Finally, there is the first breathless moment of standing at the base of the Arch, trying to take in its enormity. That’s impossible – it’s so big! I will always remember the first time I did this, though; all I could think was, “Wow ….”
And then the trip home, with the Arch at my back: a reassuring guardian, a Westward Sentinel.
- Kimberly K. Archer
ABOUT THE COMPOSER
Kimberly K. Archer (b. 1973 in Mendota, IL) is currently serving as Assistant Professor of Composition at Southern Illinois University in Edwardsville, Illinois. She teaches composition, music theory, analysis, counterpoint, and 20th century music. Past appointments include Bowling Green State University in Ohio, Western Carolina University in North Carolina, and Southeast High School in Florida. She holds a Bachelor of Music Education from Florida State University, a Master of Music in Composition from Syracuse University, and Doctor of Musical Arts in Composition from The University of Texas at Austin. Her teachers include David Maslanka, David Gillingham, Andrew Waggoner, Donald Grantham, and Charlie Carter.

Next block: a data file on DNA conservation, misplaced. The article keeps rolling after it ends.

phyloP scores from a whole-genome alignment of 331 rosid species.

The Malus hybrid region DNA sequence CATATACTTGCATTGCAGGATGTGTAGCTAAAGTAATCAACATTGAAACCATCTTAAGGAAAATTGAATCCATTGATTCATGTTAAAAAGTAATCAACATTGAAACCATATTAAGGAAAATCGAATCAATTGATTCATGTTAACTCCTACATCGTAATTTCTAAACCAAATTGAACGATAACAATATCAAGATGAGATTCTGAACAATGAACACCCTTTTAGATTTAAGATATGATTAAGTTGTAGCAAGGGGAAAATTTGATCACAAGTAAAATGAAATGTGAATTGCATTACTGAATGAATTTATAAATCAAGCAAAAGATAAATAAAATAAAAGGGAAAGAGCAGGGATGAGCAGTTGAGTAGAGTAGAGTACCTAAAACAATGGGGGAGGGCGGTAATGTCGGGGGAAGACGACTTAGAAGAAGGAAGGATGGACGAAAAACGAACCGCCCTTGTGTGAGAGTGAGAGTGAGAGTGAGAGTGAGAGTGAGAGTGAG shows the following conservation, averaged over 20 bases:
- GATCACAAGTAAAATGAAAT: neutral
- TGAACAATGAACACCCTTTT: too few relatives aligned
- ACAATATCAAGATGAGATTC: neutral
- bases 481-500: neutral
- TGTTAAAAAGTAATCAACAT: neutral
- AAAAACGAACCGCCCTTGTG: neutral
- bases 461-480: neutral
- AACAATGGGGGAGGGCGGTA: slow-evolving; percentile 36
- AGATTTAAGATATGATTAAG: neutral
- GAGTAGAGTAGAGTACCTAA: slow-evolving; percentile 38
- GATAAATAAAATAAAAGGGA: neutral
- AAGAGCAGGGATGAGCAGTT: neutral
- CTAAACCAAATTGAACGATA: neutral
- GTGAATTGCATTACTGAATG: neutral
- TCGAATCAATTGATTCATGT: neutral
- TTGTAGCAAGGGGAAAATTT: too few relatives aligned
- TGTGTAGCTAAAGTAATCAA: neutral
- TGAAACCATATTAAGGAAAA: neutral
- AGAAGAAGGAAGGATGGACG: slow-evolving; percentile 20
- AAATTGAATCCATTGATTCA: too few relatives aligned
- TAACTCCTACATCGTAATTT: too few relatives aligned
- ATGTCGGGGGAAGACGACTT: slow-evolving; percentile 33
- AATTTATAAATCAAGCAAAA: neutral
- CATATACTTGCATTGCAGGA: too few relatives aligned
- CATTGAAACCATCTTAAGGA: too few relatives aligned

Dr. Archer’s music has been performed throughout the United States, including the 2010 National Band Association Convention - Wisconsin Chapter (Moorscape, Awakenings, etc.), the 2009 Nebraska State Bandmasters Association Convention and the 2008 Wisconsin Music Educators Association Convention (Symphony no. 3), the 2007 Oklahoma Music Educators Association Convention (Westward Sentinel), the 2006 CBDNA Southwest Regional Convention (March from Symphony no. 2), the 2003 Midwest International Band and Orchestra Clinic (Awakenings), and the 2002 CBDNA Southern Regional Convention (
for those taken too soon ...). She has received commissions from such organizations as The United States Air Force Band of Mid-America, Kappa Kappa Psi & Tau Beta Sigma, The International Center for New Music at Central Michigan University, the International Women’s Brass Conference, and the Iowa All-State Band, as well as by consortiums of university and high school ensembles around the country.
Dr. Archer is a contributor for Composers on Composing for Band, vol. 4. In addition, her for those taken too soon …. (Symphony no. 1) is featured in an interview in the February 2004 issue of The Instrumentalist, titled “Kimberly Archer Turned Sadness into a Five-Movement Memorial.” She publishes reviews of CD recordings for the International Alliance for Women in Music, and is a recipient of the ASCAPlus award.
All of Dr. Archer’s published music is available from C. Alan Publications in Greensboro, NC. Her Symphony no. 3 (Troy 1152) is recorded on Albany Records. Her Symphony no. 2 (6669-MCD, On Fire) and for those taken too soon… (Symphony no. 1) (7643-MCD, Geometric Dances) are recorded on Mark Custom Recording CD’s.